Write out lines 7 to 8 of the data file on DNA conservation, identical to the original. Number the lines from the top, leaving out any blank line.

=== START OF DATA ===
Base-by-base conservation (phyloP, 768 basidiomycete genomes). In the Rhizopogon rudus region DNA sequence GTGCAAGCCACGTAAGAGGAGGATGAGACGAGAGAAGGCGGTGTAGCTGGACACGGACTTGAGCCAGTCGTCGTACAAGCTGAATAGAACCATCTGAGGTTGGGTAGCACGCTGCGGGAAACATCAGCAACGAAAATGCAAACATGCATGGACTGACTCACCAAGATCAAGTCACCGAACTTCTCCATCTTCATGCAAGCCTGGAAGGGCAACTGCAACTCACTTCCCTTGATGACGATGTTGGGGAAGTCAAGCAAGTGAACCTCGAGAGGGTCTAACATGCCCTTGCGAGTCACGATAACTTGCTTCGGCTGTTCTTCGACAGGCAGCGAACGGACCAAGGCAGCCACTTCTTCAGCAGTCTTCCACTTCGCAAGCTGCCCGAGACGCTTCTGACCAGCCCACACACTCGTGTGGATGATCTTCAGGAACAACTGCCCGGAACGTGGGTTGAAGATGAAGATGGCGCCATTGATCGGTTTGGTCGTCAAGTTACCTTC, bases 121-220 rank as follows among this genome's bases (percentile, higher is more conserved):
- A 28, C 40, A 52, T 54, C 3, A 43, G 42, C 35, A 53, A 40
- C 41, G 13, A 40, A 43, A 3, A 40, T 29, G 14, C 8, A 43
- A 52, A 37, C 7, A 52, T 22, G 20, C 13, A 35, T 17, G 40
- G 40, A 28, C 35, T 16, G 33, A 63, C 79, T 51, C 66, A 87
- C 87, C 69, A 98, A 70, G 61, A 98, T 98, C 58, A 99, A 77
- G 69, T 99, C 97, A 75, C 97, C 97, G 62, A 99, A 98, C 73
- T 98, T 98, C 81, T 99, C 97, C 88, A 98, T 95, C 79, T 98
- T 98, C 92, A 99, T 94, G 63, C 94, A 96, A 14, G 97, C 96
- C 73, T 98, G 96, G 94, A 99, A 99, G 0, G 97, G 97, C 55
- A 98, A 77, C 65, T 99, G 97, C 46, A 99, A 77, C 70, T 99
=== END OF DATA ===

- G 69, T 99, C 97, A 75, C 97, C 97, G 62, A 99, A 98, C 73
- T 98, T 98, C 81, T 99, C 97, C 88, A 98, T 95, C 79, T 98